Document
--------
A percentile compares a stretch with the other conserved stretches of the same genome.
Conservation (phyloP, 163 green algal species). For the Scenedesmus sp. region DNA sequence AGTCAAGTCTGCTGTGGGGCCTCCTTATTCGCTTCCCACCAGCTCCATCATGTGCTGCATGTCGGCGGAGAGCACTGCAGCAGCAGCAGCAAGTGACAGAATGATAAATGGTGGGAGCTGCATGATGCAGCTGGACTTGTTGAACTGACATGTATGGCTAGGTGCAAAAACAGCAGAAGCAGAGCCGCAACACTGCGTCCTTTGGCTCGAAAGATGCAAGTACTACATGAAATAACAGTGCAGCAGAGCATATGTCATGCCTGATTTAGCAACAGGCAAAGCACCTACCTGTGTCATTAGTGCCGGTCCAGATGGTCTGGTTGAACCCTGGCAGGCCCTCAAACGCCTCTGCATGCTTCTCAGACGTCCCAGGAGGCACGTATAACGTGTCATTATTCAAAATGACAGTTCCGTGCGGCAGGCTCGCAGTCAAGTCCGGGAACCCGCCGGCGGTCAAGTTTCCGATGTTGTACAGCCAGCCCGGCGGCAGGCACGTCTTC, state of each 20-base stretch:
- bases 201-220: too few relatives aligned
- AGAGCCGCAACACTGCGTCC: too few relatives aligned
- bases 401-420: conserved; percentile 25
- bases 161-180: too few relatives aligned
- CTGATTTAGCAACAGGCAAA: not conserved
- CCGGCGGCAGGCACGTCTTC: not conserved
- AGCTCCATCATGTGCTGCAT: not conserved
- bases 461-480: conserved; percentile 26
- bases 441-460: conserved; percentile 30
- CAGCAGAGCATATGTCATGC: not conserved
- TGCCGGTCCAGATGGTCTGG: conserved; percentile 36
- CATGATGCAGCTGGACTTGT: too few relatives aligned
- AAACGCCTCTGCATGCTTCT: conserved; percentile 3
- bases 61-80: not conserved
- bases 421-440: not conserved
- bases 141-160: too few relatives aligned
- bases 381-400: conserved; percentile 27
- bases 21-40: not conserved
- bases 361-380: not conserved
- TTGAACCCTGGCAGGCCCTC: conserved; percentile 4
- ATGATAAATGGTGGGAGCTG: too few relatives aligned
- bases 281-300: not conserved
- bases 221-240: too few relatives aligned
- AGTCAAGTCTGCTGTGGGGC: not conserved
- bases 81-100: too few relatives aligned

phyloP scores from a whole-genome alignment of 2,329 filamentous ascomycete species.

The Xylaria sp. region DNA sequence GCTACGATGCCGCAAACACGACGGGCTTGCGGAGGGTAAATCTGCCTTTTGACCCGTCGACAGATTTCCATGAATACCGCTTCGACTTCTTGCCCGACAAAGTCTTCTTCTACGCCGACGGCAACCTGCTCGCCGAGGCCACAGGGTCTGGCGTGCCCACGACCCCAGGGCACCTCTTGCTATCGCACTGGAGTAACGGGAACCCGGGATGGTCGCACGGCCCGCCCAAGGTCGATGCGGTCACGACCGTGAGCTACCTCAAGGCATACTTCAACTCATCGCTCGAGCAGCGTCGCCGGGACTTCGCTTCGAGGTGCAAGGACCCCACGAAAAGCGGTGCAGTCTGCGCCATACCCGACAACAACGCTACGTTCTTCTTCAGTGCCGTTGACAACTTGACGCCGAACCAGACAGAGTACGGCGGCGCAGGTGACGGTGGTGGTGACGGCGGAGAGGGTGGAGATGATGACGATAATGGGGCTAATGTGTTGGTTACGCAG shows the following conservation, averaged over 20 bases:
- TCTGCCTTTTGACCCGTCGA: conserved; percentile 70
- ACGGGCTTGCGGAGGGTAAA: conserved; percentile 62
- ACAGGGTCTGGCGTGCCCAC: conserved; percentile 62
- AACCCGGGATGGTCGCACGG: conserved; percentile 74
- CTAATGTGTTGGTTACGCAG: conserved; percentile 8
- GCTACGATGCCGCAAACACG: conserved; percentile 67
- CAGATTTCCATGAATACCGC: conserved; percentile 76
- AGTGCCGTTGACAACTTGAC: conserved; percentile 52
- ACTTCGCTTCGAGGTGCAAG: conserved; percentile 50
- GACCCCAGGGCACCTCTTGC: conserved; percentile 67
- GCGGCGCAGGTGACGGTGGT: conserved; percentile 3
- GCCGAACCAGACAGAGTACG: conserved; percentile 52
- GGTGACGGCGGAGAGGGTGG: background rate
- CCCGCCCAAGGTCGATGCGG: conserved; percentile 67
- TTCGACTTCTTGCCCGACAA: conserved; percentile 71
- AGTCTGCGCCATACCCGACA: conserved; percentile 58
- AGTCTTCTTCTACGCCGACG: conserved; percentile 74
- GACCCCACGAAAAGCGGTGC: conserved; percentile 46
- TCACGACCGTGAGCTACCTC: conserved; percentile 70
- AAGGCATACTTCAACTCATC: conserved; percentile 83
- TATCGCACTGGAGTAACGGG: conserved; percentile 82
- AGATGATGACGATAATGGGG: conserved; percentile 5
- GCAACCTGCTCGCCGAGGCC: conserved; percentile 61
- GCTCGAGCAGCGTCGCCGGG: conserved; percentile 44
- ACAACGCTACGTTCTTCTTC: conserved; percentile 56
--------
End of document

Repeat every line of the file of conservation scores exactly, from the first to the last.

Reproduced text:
A percentile compares a stretch with the other conserved stretches of the same genome.
Conservation (phyloP, 163 green algal species). For the Scenedesmus sp. region DNA sequence AGTCAAGTCTGCTGTGGGGCCTCCTTATTCGCTTCCCACCAGCTCCATCATGTGCTGCATGTCGGCGGAGAGCACTGCAGCAGCAGCAGCAAGTGACAGAATGATAAATGGTGGGAGCTGCATGATGCAGCTGGACTTGTTGAACTGACATGTATGGCTAGGTGCAAAAACAGCAGAAGCAGAGCCGCAACACTGCGTCCTTTGGCTCGAAAGATGCAAGTACTACATGAAATAACAGTGCAGCAGAGCATATGTCATGCCTGATTTAGCAACAGGCAAAGCACCTACCTGTGTCATTAGTGCCGGTCCAGATGGTCTGGTTGAACCCTGGCAGGCCCTCAAACGCCTCTGCATGCTTCTCAGACGTCCCAGGAGGCACGTATAACGTGTCATTATTCAAAATGACAGTTCCGTGCGGCAGGCTCGCAGTCAAGTCCGGGAACCCGCCGGCGGTCAAGTTTCCGATGTTGTACAGCCAGCCCGGCGGCAGGCACGTCTTC, state of each 20-base stretch:
- bases 201-220: too few relatives aligned
- AGAGCCGCAACACTGCGTCC: too few relatives aligned
- bases 401-420: conserved; percentile 25
- bases 161-180: too few relatives aligned
- CTGATTTAGCAACAGGCAAA: not conserved
- CCGGCGGCAGGCACGTCTTC: not conserved
- AGCTCCATCATGTGCTGCAT: not conserved
- bases 461-480: conserved; percentile 26
- bases 441-460: conserved; percentile 30
- CAGCAGAGCATATGTCATGC: not conserved
- TGCCGGTCCAGATGGTCTGG: conserved; percentile 36
- CATGATGCAGCTGGACTTGT: too few relatives aligned
- AAACGCCTCTGCATGCTTCT: conserved; percentile 3
- bases 61-80: not conserved
- bases 421-440: not conserved
- bases 141-160: too few relatives aligned
- bases 381-400: conserved; percentile 27
- bases 21-40: not conserved
- bases 361-380: not conserved
- TTGAACCCTGGCAGGCCCTC: conserved; percentile 4
- ATGATAAATGGTGGGAGCTG: too few relatives aligned
- bases 281-300: not conserved
- bases 221-240: too few relatives aligned
- AGTCAAGTCTGCTGTGGGGC: not conserved
- bases 81-100: too few relatives aligned

phyloP scores from a whole-genome alignment of 2,329 filamentous ascomycete species.

The Xylaria sp. region DNA sequence GCTACGATGCCGCAAACACGACGGGCTTGCGGAGGGTAAATCTGCCTTTTGACCCGTCGACAGATTTCCATGAATACCGCTTCGACTTCTTGCCCGACAAAGTCTTCTTCTACGCCGACGGCAACCTGCTCGCCGAGGCCACAGGGTCTGGCGTGCCCACGACCCCAGGGCACCTCTTGCTATCGCACTGGAGTAACGGGAACCCGGGATGGTCGCACGGCCCGCCCAAGGTCGATGCGGTCACGACCGTGAGCTACCTCAAGGCATACTTCAACTCATCGCTCGAGCAGCGTCGCCGGGACTTCGCTTCGAGGTGCAAGGACCCCACGAAAAGCGGTGCAGTCTGCGCCATACCCGACAACAACGCTACGTTCTTCTTCAGTGCCGTTGACAACTTGACGCCGAACCAGACAGAGTACGGCGGCGCAGGTGACGGTGGTGGTGACGGCGGAGAGGGTGGAGATGATGACGATAATGGGGCTAATGTGTTGGTTACGCAG shows the following conservation, averaged over 20 bases:
- TCTGCCTTTTGACCCGTCGA: conserved; percentile 70
- ACGGGCTTGCGGAGGGTAAA: conserved; percentile 62
- ACAGGGTCTGGCGTGCCCAC: conserved; percentile 62
- AACCCGGGATGGTCGCACGG: conserved; percentile 74
- CTAATGTGTTGGTTACGCAG: conserved; percentile 8
- GCTACGATGCCGCAAACACG: conserved; percentile 67
- CAGATTTCCATGAATACCGC: conserved; percentile 76
- AGTGCCGTTGACAACTTGAC: conserved; percentile 52
- ACTTCGCTTCGAGGTGCAAG: conserved; percentile 50
- GACCCCAGGGCACCTCTTGC: conserved; percentile 67
- GCGGCGCAGGTGACGGTGGT: conserved; percentile 3
- GCCGAACCAGACAGAGTACG: conserved; percentile 52
- GGTGACGGCGGAGAGGGTGG: background rate
- CCCGCCCAAGGTCGATGCGG: conserved; percentile 67
- TTCGACTTCTTGCCCGACAA: conserved; percentile 71
- AGTCTGCGCCATACCCGACA: conserved; percentile 58
- AGTCTTCTTCTACGCCGACG: conserved; percentile 74
- GACCCCACGAAAAGCGGTGC: conserved; percentile 46
- TCACGACCGTGAGCTACCTC: conserved; percentile 70
- AAGGCATACTTCAACTCATC: conserved; percentile 83
- TATCGCACTGGAGTAACGGG: conserved; percentile 82
- AGATGATGACGATAATGGGG: conserved; percentile 5
- GCAACCTGCTCGCCGAGGCC: conserved; percentile 61
- GCTCGAGCAGCGTCGCCGGG: conserved; percentile 44
- ACAACGCTACGTTCTTCTTC: conserved; percentile 56